Bell claims that this patent has certain new and useful improvements in Receivers for Electric Telegraphs. There is a reference to the patent 161,739 dated April 6, 1875 which is shown in the box on the map above. In this patent (161,739), Bell showed and described the working of the receiver which was put into vibration by electric impulses. The system consisted of a local circuit independent of the receiver and a vibratory circuit breaker within that local circuit. The receiver caused a permanent make of the circuit breaker when the receiver vibrated and a permanent break when it ceased to vibrate. The vibratory circuit breaker lever vibrated/oscillated at a slower rate than the receiver.
This * particular invention concentrates on the vibratory circuit breaker.
(Refer to Fig. 1)
In place of the oscillating lever employed before, Bell uses a spring arm/bar wh ich again vibrates at a slower rate than the receiver. The free end of this arm/ bar (i.e. the left end of the bar 'b') overlaps the vibratory portion of the re ceiver (i.e. the right end of 'a' in Fig 1). The distance separating the two is adjustable. The bar itself has a spring action. The distance between the bar an d the contact point 'f' is also adjustable. 'A' is an electromagnet. Its uncover ed leg is attached to the end of the vibratory reed or steel spring 'a'. Electri c impulses traversing along the wire magnetizes 'A' which then causes 'a' to vib rate. The vibratory circuit breaker is shown to the right of 'A'. The light spri ng arm 'b' is supported on 'c'. The distance between 'b' and 'a' can be varied b y moving the stem 'd' by means of the screw 'e'. The point of contact to complet e the local circuit is at 'f'. This point is adjustable by means of the binding nut 'h' which causes the 'f' to move up and down along the post 'g'. As mentio ned before, the rate of vibration of 'b' is less than that of 'a'. Consequently, a permanent loss of contact exists between 'b' and 'f' when 'a' is in vibration. When electric impulses cease, the bar 'b' serves t o dampen and instantly check the vibrations of 'a'.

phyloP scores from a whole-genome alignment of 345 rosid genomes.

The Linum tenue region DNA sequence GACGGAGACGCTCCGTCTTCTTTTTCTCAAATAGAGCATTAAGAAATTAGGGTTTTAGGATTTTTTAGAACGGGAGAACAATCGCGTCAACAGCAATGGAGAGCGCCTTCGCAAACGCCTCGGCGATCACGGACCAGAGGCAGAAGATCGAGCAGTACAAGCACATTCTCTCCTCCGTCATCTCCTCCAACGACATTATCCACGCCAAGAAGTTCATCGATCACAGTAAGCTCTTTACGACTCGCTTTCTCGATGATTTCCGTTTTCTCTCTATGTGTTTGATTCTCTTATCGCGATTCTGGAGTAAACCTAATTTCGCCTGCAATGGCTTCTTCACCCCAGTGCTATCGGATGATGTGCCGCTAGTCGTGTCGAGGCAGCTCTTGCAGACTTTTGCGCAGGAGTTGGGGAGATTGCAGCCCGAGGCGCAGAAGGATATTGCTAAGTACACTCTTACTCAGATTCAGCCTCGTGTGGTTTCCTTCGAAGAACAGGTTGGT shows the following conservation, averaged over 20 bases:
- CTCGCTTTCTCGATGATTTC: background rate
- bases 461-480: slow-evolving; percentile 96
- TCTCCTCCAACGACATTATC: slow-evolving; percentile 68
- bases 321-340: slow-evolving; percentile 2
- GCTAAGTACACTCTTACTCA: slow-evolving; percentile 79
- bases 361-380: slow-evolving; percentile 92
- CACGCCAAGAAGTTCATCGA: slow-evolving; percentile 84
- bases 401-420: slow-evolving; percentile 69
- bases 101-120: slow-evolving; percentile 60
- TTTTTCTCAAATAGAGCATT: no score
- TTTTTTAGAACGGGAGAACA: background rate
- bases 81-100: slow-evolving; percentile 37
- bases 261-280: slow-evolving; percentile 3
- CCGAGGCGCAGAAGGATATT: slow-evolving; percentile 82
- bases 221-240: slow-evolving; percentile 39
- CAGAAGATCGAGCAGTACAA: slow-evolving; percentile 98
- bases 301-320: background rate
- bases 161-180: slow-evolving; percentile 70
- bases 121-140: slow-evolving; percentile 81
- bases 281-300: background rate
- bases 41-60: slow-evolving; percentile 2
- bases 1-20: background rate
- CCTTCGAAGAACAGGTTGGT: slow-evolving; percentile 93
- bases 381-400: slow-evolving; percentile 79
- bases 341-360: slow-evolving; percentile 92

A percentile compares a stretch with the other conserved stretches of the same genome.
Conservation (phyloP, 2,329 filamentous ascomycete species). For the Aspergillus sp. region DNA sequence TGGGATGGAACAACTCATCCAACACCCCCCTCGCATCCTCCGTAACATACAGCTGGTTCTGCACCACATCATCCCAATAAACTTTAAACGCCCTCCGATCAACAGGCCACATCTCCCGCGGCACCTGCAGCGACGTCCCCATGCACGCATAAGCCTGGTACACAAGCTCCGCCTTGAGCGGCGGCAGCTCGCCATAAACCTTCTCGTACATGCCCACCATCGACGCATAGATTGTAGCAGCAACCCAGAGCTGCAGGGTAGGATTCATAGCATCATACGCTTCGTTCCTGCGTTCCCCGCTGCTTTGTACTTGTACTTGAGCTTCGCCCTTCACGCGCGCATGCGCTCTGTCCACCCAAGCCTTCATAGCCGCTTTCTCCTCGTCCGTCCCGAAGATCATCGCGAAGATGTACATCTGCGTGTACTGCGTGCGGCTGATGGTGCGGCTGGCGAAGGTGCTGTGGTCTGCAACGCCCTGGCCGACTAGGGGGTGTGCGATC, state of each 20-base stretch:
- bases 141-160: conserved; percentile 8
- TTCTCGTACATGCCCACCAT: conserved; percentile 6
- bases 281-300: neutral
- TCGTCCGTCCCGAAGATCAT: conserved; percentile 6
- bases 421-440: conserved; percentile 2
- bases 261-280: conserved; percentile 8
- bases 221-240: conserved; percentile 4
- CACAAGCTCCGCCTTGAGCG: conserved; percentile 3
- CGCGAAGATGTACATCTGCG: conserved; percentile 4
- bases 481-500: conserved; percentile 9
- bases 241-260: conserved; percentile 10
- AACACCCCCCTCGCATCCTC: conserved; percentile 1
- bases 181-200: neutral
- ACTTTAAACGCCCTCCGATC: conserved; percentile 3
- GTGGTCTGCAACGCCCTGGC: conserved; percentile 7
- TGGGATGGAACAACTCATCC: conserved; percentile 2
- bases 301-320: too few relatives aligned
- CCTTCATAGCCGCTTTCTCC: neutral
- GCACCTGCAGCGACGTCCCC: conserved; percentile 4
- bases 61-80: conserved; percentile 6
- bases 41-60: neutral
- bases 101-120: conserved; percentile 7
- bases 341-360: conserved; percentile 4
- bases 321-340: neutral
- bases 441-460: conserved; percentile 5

(Refer to Fig. 2 and Fig. 3)
In Figs 2 and 3, 's' is a morse sounder or a register or some suitable apparatus . In Fig 2, 's' is deactivated whenever 'a' vibrates (shown in Fig 1, but not sh own in Fig 2 or 3) due to the loss of contact between 'b' and 'f' leading to the incompletion of the local circuit ?. In Fig 3, whenever 'a' vibrates, 's' is ac tivated because of the sole existence of the electric path from the positive ba ttery terminal to the negative terminal via the morse sounder. However, when 'a' ceases to vibrate, the battery terminals are short circuited via 'b' thereby de activating 's'. Bell claims that in Fig 3, the armature of 's' should be further away from the magnet, or should offer more resistance than in Fig 2. (WHY?!).
**** Bell claims that this invention is not only applicable to intermittent syst ems but also to undulatory systems described in his patent of March 7, 1876.